As we began to build our space, Savannah took more of the lead and made sure to make design decisions that were an expression of the style preferences we both articulated together. Slowly our home has come together in a really beautiful way.

Designing a Space for Two

The inspiration of our apartment distribution of space comes from some of Jon’s friends: a 3BD where they share a bedroom for sleeping, and the other two as a personal office/studio each. Due to price, we improvised and put the bed in the living room while the other ones were separate spaces for each of us.


Savannah’s room

So in our setup, we both have rooms of our own in which we can do whatever we want. Jon’s room contains his desk for working from home, a whiteboard, a couch, a tv to watch movies and play video games on, his closet, a workout contraption, and lots of plants. Savannah’s room contains her desk, a podcast recording studio, open floor space for dancing, stretching, and working out, her closet, all her art supplies, and lots of plants.

Three months in and we can confidently say that having our own rooms for everything besides sleeping is pretty clutch. There’s none of this taking calls in common space where someone feels like they’re in the way or feeling claustrophobic with the other person in our grill constantly. There’s this option of separation that doesn’t have to mean “I don’t want to spend time with you” but rather “I want to spend time with myself.”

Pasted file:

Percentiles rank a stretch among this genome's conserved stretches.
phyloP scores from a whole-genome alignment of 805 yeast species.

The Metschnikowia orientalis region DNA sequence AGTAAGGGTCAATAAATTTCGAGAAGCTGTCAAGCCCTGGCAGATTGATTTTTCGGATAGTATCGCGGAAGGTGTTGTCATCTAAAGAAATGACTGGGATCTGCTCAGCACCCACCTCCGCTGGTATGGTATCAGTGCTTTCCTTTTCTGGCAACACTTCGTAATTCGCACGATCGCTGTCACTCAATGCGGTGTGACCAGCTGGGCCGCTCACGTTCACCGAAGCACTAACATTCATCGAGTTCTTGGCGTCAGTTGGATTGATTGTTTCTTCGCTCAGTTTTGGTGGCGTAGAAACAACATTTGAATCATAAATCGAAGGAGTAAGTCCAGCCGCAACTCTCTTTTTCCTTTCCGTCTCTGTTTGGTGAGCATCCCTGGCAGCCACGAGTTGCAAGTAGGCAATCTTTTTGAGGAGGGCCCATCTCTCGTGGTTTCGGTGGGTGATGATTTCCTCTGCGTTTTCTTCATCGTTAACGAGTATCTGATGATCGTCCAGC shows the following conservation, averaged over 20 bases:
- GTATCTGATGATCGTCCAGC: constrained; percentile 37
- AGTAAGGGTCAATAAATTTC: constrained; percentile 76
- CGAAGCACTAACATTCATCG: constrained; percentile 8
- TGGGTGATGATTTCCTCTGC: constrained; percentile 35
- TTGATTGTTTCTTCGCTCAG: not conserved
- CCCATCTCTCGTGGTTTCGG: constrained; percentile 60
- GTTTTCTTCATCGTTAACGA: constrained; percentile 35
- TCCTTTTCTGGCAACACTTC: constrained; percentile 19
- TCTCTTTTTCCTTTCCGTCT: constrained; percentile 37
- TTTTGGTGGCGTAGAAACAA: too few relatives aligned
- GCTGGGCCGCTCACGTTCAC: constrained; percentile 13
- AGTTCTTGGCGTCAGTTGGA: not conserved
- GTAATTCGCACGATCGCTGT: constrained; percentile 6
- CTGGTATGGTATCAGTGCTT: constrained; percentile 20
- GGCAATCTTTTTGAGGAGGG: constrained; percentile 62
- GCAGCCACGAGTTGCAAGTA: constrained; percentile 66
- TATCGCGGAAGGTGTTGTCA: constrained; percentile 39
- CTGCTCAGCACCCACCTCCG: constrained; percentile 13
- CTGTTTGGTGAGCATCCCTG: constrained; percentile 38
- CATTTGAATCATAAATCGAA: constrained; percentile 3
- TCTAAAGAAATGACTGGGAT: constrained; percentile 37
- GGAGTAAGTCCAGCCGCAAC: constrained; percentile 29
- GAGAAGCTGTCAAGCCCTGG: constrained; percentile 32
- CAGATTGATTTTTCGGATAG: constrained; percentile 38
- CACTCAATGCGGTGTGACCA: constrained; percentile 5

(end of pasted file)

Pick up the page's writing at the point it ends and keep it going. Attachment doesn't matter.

Jon’s room

The inspiration for the Studio + 2bdrm set up was also inspired by an architecture book we started reading together. It was a few months into the relationship that Jon was flipping through Christopher Alexander’s A Pattern Language and stumbled across Pattern 77: House for A Couple, validating both of our designs and helping us realize how much thought has already gone into these situations.

In a small household shared by two, the most important problem which arises is the possibility that each may have too little opportunity for solitude or privacy.
It is essential, therefore, that a small house be conceived as a place where the two people may be together but where, from time to time, either one of them may also be alone, in comfort, in dignity, and in such a way that the other does not feel left out or isolated. To this end, there must be two small places. Perhaps rooms, perhaps large alcoves, perhaps a corner, screened off by a half-wall-places which are clearly understood as private territories, where each person can keep to himself, pursue his or her own activities.

We love hanging out in each other’s spaces, but the primary purpose of them are apart-spaces, making our together-space that more special because we can distinguish between them. Additionally we came up w a system to communicate if we’re available to hang or be interrupted non-verbally: